October 2014


A Paradise for Birds
October 2014




Victoria Crowned Pigeons

Watchful eyes peered at us mirroring perhaps the same curiosity that reflected in our eyes as we made our way through the pathways of the Birds Research Centre and Resort in Hambantota. 


Words Krishani Peiris Photography Indika De Silva


Famed as the largest bird research centre in Asia, the Birds Research Centre and Resort is home to over 200 species of birds. Opened to the public in March 2014 by President Mahinda Rajapaksa, the Centre is spread across an expanse of 50 acres (20.24ha) out of which 18 have been utilised so far.


A breeding ground for rare and exotic bird species-some endangered-the Centre acquires birds through the assistance of foreign bird breeding centres and by exchanging species with zoological gardens around the world. The objective of the Centre is to encourage students to conduct research in ornithology while creating awareness about wildlife, especially birds, among local and foreign visitors. 

The Centre acquires birds through the assistance of foreign bird breeding centres and by exchanging species with zoological gardens around the world
Enclosures dot the grounds as the terrain varies while paved pathways lined with fences, trees and manicured lawns, crisscross the periphery. One section of the Centre is dedicated to cultivating organic plants that are used to fulfill the dietary needs of the birds. Since the Centre is also promoted as a breeding ground, a special incubator room has been built, with state-of-the-art equipment, where eggs are hatched and small chicks raised. 


An enclosure divided into four sections, housing flightless birds such as Ostriches (Struthio camelus), Grey Rheas (Rhea americana), Emus (Dromaius novaehollandiae) and their chicks caught our attention first. Ostriches towering over seven feet tall, emus with long thin legs, known for speed and strength, and grey rheas with their queer call resembling a ‘booming' sound, were an intriguing sight.


In another section we saw several aquatic bird species gracefully gliding along small man-made pools. Black Necked Swans (Cygnus melancoryphus), Black Swans (Cygnus atratus), Mandarine Ducks (Aix galericulata), and Mute Swans (Cygnus olor) to name just a few exotic breeds, calmly caressed the waters, stepping out every now and then.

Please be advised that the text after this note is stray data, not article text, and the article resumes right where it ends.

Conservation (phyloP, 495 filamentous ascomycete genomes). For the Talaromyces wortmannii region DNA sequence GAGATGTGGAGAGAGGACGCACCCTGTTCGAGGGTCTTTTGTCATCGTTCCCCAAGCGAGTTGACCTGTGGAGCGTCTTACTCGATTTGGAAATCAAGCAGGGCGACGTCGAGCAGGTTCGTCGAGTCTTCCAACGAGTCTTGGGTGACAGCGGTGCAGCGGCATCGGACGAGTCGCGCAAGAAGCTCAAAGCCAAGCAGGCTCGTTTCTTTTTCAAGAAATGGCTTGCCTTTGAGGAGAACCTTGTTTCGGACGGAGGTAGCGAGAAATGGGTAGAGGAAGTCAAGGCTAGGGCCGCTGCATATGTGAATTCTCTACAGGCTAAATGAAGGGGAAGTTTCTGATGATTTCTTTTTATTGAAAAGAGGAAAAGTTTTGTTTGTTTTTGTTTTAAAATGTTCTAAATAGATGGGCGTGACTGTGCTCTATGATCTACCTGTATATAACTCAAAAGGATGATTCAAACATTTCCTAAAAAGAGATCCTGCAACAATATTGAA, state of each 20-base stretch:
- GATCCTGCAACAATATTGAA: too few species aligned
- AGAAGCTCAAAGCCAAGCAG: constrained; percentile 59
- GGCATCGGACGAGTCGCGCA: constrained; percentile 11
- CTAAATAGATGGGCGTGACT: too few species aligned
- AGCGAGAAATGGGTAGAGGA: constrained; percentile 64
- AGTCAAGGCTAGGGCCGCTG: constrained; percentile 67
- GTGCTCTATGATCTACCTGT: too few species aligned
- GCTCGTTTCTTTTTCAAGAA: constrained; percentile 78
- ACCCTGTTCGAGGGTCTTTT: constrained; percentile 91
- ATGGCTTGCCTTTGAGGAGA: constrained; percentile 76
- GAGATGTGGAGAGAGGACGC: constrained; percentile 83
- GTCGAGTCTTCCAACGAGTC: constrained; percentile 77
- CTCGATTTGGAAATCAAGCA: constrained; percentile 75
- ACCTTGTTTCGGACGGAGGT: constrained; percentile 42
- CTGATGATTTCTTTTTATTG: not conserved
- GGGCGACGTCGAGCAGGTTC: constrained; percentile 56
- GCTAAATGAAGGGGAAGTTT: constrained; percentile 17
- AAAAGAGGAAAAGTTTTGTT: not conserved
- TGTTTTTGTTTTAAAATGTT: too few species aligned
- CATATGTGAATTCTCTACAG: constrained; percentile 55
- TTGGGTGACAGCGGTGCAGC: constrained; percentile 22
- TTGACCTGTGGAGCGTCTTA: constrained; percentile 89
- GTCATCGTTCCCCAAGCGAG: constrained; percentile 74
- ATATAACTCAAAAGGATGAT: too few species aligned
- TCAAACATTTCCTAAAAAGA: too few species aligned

Strolling past these aviaries we came upon a spacious cage accommodating white and Green Peacocks (Pavo muticus). Feathers littered the cage by the dozens and we were told that during the breeding season the plumage of most birds falls.


Skirting around this cage we proceeded towards a structure divided into several pens, sheltering a variety of pheasant breeds mostly endemic to China and other Asian countries. Kept in pairs, the birds were of vibrant shades capturing the gaze of any with their breathtaking and beautiful plumage. Some of the rare birds found within this coop included Palawan Peacock (Polyplectron napoleonis) with its various shades of blue and endearing tail with purplish blue dots resembling small buttons, and Lady Amherst's Pheasant (Chrysolophus amherstiae) with its colourful hues and fancy headdress similar to that of a Red Indian's.


Further on, Golden Pheasant (Chrysolophus pictus), Great Arguses (Argusianus argus) from Malaysia, Reeves's Pheasants (Syrmaticus reevesii), Violet Crested Fireback Pheasants (Lophura ignita), known for its aggressive nature, Elliot's Pheasants (Syrmaticus ellioti), Lewis Silver Pheasants (Lophura nycthemera) and more, presented a fascinating sight.

A nest of knowledge for wildlife enthusiasts, the Birds Research Centre and Resort is becoming increasingly popular with people keen to observe feathered creatures never before seen in Sri Lanka
A little way from this building we ventured onto an extent where the ruckus made by the birds was nearly overwhelming. Here unique species such as Nicobar Pigeons (Caloenas nicobarica) from the Nicobar Islands, Ducorp's Cockatoo (Cacatua ducorpsii) from the Solomon Islands, Wreathed Hornbills (Rhyticeros undulatus) and Victoria Crowned Pigeons (Goura victoria) from New Guinea, occupy the premises. In another structure Red and Blue Lories (Eos histrio) and countless other distinctive breeds of Lories filled every nook and corner.


The Birds Research Centre and Resort is soon slated to incorporate more facilities, such as rooms, a restaurant and pool, to provide comfortable accommodation for bird enthusiasts and researchers so they can stay for days or months at a stretch to study the numerous yet rare types of birds within the Centre.


A nest of knowledge for wildlife enthusiasts, the Birds Research Centre and Resort is becoming increasingly popular with people keen to observe feathered creatures never before seen in Sri Lanka.